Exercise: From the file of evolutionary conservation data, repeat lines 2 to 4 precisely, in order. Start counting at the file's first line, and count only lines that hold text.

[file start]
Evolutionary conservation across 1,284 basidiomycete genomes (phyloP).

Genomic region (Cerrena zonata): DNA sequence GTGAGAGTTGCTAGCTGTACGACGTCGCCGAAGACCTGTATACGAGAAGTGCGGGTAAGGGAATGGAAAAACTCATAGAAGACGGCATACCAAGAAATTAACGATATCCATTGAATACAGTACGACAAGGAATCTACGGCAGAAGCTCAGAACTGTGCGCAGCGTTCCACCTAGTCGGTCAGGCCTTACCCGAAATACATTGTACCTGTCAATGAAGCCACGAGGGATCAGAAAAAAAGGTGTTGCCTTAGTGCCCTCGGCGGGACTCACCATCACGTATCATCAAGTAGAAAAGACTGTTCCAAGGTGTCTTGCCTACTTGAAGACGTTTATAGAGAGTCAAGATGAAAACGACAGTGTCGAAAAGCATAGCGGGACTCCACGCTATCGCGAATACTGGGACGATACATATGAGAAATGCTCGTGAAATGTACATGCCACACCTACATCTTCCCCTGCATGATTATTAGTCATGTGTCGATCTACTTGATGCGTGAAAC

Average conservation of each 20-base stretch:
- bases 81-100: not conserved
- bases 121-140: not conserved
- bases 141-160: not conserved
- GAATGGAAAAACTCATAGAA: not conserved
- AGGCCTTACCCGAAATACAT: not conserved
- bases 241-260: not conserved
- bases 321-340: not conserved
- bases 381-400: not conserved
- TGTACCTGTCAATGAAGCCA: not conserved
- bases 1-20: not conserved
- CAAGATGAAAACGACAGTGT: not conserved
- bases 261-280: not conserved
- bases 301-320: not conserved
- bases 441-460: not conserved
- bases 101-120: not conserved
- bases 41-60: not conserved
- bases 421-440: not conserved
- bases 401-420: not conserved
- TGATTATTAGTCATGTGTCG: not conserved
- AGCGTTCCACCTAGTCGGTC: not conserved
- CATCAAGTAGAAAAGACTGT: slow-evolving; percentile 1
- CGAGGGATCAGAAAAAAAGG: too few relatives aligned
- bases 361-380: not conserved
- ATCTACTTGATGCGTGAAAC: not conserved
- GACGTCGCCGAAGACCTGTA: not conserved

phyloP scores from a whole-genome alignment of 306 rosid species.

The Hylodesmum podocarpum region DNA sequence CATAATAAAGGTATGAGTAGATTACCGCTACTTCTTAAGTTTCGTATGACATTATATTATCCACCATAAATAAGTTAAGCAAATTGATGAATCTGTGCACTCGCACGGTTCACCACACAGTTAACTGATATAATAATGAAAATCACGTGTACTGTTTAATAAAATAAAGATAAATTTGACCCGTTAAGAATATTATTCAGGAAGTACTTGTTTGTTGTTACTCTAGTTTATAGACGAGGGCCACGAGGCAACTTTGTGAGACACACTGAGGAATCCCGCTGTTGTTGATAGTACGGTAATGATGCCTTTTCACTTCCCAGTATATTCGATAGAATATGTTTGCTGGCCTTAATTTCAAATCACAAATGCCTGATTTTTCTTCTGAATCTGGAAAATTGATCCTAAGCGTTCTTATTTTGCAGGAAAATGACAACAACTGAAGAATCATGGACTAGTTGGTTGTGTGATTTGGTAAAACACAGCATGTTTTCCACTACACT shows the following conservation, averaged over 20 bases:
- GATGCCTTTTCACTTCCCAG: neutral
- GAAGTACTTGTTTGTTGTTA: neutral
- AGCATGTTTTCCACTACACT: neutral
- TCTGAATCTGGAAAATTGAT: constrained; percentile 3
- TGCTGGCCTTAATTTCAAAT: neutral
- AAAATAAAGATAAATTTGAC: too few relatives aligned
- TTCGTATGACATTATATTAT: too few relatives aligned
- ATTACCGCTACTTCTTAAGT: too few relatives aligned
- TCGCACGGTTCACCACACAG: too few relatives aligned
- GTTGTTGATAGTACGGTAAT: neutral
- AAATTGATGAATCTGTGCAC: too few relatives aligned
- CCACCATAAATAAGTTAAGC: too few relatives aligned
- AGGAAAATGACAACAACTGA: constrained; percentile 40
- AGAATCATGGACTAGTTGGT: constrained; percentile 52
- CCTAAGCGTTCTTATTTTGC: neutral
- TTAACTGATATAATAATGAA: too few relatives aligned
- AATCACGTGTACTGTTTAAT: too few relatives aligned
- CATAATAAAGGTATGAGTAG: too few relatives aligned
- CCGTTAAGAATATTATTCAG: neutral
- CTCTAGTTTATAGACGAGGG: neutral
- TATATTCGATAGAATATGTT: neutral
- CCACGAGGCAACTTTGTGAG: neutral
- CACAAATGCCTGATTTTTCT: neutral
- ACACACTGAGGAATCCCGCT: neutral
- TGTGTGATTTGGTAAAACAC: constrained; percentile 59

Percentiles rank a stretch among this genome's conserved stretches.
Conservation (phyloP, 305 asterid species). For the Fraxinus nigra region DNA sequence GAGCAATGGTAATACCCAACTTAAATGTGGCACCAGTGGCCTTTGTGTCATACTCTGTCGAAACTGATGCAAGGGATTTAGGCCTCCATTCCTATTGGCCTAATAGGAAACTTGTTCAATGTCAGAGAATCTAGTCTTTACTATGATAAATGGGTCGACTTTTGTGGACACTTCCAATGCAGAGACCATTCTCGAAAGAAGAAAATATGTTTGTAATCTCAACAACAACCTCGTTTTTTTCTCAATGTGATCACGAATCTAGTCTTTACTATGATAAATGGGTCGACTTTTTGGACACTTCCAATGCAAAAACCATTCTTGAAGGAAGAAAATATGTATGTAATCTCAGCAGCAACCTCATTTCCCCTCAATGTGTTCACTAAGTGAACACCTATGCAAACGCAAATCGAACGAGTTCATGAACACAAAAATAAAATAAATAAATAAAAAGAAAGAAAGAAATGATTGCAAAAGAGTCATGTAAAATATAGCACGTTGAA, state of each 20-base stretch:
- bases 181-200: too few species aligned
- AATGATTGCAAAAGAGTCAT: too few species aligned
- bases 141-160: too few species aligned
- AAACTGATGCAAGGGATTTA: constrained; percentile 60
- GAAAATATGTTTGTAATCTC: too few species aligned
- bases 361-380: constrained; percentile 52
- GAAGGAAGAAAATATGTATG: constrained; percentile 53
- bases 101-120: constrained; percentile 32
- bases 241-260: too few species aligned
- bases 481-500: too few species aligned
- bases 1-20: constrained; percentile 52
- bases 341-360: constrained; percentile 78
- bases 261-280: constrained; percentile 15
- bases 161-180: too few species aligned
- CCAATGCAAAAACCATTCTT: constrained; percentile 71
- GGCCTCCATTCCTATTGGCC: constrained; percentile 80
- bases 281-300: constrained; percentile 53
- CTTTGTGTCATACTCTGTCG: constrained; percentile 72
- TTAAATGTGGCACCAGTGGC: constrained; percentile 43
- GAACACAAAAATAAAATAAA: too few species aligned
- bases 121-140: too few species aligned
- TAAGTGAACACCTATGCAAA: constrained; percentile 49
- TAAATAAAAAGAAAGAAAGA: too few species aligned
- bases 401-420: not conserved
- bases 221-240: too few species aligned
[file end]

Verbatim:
Genomic region (Cerrena zonata): DNA sequence GTGAGAGTTGCTAGCTGTACGACGTCGCCGAAGACCTGTATACGAGAAGTGCGGGTAAGGGAATGGAAAAACTCATAGAAGACGGCATACCAAGAAATTAACGATATCCATTGAATACAGTACGACAAGGAATCTACGGCAGAAGCTCAGAACTGTGCGCAGCGTTCCACCTAGTCGGTCAGGCCTTACCCGAAATACATTGTACCTGTCAATGAAGCCACGAGGGATCAGAAAAAAAGGTGTTGCCTTAGTGCCCTCGGCGGGACTCACCATCACGTATCATCAAGTAGAAAAGACTGTTCCAAGGTGTCTTGCCTACTTGAAGACGTTTATAGAGAGTCAAGATGAAAACGACAGTGTCGAAAAGCATAGCGGGACTCCACGCTATCGCGAATACTGGGACGATACATATGAGAAATGCTCGTGAAATGTACATGCCACACCTACATCTTCCCCTGCATGATTATTAGTCATGTGTCGATCTACTTGATGCGTGAAAC

Average conservation of each 20-base stretch:
- bases 81-100: not conserved